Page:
Destination of the week: Vientiane, Laos
This ecologically vulnerable riverside capital is a great place to unwind.
Sat, Nov 28, 2009 at 01:22 PM
TO MARKET: Women carry wares in shoulder-borne baskets in Vientiane, Laos. Vientiane is the capital and largest city and is home to about 200,000 people (Photo: ZUMA Press)
Vientiane sits on the Mekong River. The United Nations Development Programme reported in April that climate change will cause "significant changes in the hydrology of the Mekong River basin." How will those changes affect Laos' environment and the 700,000 people who inhabit its capital?
That's hard to predict, say researchers at the Mekong River Commission. But a 2008 monsoon sent a warning: According to MRC data, last summer's ultra rainstorm produced Vientiane's highest water levels since record-keeping began in 1913 and caused $17.5 million in damage. Buddhist monks floated to temple in canoes. And six people died.
Laos is one of the poorest countries in the world, but country officials have made public commitments to fixing environmental problems. They signed the United Nations Framework Convention on Climate Change in 1995 and the Kyoto Protocol in 2003.
Four years after Kyoto, Laos' communist government passed a law promoting community forestry. (Global Forest & Trade Network, a World Wildlife Fund-led partnership between companies, NGOs and civic organizations in more than 30 countries, says the legislation could result in 450,000 hectares of forests being sustainably certified.) And last year, with help from the World Bank, Prime Minister Bouasone Bouphavanh established a "Climate Change Office."
But Laos' GDP is growing by about 4.5 percent per year, and its natural resources are under pressure. Laotian forests are being slashed to feed Vietnam's furniture market. And in Vientiane, part of a crucial wetland could be converted into high-rises. Al Jazeera English suggests the swampy land was sold to China as compensation for the Chinese-built Laos National Sports Complex — the focal point of the annual Southeast Asian Games to be held December 9 to 18. Pauline Gerrard, a WWF researcher who studies That Luang Marsh, says building there could trigger problems, because the marsh processes sewage and mitigates flood waters.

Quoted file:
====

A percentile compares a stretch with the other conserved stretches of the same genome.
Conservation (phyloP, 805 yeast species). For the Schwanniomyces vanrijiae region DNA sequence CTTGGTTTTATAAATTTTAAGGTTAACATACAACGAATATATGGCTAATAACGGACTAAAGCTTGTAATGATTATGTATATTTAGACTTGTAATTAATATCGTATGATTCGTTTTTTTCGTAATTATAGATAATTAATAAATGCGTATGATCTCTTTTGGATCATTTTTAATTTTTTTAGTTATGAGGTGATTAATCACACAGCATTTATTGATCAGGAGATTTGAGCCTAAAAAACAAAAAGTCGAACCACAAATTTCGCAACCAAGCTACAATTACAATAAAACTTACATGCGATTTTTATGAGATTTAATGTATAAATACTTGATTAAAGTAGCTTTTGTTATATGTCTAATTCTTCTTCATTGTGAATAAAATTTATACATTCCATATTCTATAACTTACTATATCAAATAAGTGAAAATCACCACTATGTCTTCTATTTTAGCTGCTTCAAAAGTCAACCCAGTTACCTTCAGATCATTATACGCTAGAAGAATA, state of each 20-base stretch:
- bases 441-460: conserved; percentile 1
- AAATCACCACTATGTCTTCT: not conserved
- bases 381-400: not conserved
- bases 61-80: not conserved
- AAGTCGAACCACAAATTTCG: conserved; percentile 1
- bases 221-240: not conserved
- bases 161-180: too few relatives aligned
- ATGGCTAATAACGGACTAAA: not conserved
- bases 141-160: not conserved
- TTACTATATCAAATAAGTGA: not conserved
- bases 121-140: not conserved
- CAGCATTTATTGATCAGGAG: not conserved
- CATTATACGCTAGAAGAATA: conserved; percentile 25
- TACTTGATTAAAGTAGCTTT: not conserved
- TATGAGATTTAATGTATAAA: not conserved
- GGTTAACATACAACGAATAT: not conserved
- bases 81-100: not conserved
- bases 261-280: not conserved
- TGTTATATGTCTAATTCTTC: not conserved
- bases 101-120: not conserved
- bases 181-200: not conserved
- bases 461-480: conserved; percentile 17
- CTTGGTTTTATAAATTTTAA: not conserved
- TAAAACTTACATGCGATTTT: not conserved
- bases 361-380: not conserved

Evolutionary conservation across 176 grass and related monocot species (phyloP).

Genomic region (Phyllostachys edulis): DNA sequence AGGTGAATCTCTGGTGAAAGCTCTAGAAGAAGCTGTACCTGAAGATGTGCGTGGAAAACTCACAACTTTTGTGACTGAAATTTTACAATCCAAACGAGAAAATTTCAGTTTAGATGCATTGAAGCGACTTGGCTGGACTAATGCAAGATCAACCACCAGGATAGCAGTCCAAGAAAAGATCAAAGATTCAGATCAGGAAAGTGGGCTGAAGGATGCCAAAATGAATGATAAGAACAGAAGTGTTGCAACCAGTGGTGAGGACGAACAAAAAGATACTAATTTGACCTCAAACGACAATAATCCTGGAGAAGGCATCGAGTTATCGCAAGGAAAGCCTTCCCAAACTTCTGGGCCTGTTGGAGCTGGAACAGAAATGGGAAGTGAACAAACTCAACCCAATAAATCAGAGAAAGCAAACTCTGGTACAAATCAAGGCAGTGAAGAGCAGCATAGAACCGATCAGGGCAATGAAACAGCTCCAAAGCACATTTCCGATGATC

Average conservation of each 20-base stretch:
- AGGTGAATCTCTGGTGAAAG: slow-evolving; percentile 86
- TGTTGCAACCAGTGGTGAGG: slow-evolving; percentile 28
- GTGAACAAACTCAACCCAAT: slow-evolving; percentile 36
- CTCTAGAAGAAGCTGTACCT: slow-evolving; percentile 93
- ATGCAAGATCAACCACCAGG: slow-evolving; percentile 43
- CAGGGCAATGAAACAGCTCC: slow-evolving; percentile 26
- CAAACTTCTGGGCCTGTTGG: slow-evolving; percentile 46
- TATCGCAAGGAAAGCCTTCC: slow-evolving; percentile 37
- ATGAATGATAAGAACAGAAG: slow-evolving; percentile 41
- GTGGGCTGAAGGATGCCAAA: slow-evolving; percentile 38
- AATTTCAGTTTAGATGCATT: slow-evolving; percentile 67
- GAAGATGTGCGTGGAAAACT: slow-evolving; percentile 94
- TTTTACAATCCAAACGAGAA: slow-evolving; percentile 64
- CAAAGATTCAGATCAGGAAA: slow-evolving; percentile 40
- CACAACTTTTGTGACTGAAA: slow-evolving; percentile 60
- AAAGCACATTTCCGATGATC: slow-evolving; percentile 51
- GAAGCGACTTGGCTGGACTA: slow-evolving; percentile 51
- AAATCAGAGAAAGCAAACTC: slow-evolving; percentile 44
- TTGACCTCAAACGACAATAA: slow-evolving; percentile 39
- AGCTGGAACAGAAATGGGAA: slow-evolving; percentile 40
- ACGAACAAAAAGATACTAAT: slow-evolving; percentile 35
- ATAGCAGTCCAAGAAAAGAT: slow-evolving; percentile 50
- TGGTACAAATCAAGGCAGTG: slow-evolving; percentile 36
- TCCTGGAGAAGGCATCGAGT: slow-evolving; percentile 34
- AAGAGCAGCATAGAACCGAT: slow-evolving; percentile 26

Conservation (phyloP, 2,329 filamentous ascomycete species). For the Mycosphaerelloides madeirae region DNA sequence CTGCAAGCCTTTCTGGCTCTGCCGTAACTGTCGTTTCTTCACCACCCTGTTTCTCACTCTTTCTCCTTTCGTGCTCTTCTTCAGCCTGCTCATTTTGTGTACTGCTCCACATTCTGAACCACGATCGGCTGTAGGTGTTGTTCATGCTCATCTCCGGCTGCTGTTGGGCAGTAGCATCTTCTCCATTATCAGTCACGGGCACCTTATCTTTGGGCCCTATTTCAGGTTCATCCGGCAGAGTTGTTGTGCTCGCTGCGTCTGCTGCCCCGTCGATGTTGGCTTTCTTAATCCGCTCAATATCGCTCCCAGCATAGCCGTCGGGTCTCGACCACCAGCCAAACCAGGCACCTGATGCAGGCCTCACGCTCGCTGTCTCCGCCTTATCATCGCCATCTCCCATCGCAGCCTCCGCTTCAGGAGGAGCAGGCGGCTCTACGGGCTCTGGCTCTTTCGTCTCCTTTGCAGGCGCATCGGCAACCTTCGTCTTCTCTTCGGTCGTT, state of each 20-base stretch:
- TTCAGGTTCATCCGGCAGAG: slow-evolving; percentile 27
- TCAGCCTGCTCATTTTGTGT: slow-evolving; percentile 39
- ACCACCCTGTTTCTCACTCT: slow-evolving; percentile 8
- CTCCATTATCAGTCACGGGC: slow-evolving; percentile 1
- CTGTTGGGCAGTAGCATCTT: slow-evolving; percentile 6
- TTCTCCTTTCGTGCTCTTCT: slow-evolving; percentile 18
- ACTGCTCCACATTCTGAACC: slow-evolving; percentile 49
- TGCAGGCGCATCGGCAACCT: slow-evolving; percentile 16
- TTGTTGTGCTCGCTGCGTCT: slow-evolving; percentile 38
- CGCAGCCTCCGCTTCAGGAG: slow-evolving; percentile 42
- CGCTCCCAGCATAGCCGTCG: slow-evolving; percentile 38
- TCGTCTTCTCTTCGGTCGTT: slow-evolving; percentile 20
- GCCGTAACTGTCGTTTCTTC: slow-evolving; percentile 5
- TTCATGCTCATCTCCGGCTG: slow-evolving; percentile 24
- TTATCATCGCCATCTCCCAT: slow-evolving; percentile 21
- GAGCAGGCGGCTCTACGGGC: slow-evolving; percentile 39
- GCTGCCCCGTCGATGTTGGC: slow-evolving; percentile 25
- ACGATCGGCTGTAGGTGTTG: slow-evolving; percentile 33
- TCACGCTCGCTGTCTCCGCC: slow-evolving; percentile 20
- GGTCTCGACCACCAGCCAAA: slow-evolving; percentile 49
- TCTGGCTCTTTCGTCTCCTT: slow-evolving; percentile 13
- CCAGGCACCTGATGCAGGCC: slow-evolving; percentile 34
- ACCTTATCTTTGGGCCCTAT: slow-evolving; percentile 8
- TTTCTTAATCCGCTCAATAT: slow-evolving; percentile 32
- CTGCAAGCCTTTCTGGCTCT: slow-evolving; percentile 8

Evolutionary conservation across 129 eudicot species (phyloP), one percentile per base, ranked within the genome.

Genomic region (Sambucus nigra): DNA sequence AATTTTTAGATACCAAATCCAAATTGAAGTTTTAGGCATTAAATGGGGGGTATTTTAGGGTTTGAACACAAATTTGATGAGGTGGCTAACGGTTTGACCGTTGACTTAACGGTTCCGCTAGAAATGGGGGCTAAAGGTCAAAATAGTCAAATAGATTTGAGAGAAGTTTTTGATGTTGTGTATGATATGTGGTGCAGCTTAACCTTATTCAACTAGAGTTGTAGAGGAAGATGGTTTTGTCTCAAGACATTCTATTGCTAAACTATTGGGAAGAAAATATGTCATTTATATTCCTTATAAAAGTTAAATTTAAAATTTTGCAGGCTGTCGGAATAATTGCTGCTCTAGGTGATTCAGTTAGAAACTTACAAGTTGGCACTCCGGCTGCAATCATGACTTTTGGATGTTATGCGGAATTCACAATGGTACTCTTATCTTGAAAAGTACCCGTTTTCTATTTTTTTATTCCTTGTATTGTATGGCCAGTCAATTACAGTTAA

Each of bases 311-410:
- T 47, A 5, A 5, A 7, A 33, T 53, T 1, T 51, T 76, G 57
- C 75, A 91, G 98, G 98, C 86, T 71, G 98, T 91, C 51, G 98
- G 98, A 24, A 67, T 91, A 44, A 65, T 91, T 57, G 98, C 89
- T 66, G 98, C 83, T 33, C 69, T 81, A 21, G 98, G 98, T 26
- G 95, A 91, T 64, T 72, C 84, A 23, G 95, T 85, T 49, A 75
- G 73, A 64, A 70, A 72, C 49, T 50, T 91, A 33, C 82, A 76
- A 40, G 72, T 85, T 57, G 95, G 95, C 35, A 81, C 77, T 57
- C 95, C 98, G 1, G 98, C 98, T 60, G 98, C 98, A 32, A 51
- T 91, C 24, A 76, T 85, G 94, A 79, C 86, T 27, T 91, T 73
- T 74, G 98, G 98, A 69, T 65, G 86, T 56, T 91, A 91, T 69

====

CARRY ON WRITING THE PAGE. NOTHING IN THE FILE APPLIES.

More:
Construction isn't necessarily a bad thing, Gerrard says. But if developers fill the marsh with concrete, she warns, "There will be nowhere for [flood waters] to go."
Politics aside, Vientiane is an eaters' paradise. Snack on fried bananas as you hop between the city's Buddhist temples. For lunch, head to the banks of the Mekong, where vendors sell sticky rice, fried fish and other Laotian specialties. Wash that down with a fruit smoothie. Around sunset, head to a wood-planked beer garden for fried prawns and ice-cold Beer Lao.
This former French colonial outpost also has a bustling international restaurant scene. Many Vientiane restos offer tasty vegetarian options. A few highlights: Fresh croissants at Cafe Croissant d'Or; spring rolls and veggie-carrot-nut burgers at Chez Philippe; and killer vegetarian curry at Rashmi's Indian Fusion.
Vientiane is a great launch point for outdoor adventure. One popular destination is Vang Vieng, a tourist mecca four hours away by bus. From there, you can tube the Lam Song or kayak the Nam Lik rivers. (Just remember your life jacket, and beware the rowdy English backpackers.) Some boat trips are linked to guided caving excursions. Taking a long break from a well-paid day job? Green Discovery Laos runs 10-day river odysseys between Vientiane and tourist-friendly Luang Prabang. Packages start at $493 per person.
Rock climbing is a newish sport in Laos. Green Discovery offers single or multi-day climbing courses in Vang Vieng and Luang Prabang. Another operator, Vang Vieng-based Adam's Rock Climbing School, offers introductory classes with this ominous disclaimer: "If [you] come here with adventure on your mind, it won't be too hard for you."
'Round the mulberry tree
While you're in Vang Vieng, visit Vangviang Organic Farm, a great demonstration of community-oriented sustainable agriculture. Vangviang founder Thanongsi Solangkoun planted mulberry trees here in the mid-1990s. Now farmers turn mulberry leaves into organic tea and wine. The leaves also feed about half a million silkworms every year. Women from nearby villages spin the worms' silk into clothing, and silk sales support about 20 families.
Vangviang volunteers help local communities. They teach English at a local school in partnership with the local nonprofit Equal Education for All. They drive and repair a school bus. And in 2004, they built a community center for villagers in the Song River Valley.
"You will learn more about Laos and its people at the farm than you ever could as a tourist," the Vangviang website declares, "and you will be helping to improve the lives of the people of our village." To arrange a visit, email firstname.lastname@example.org.
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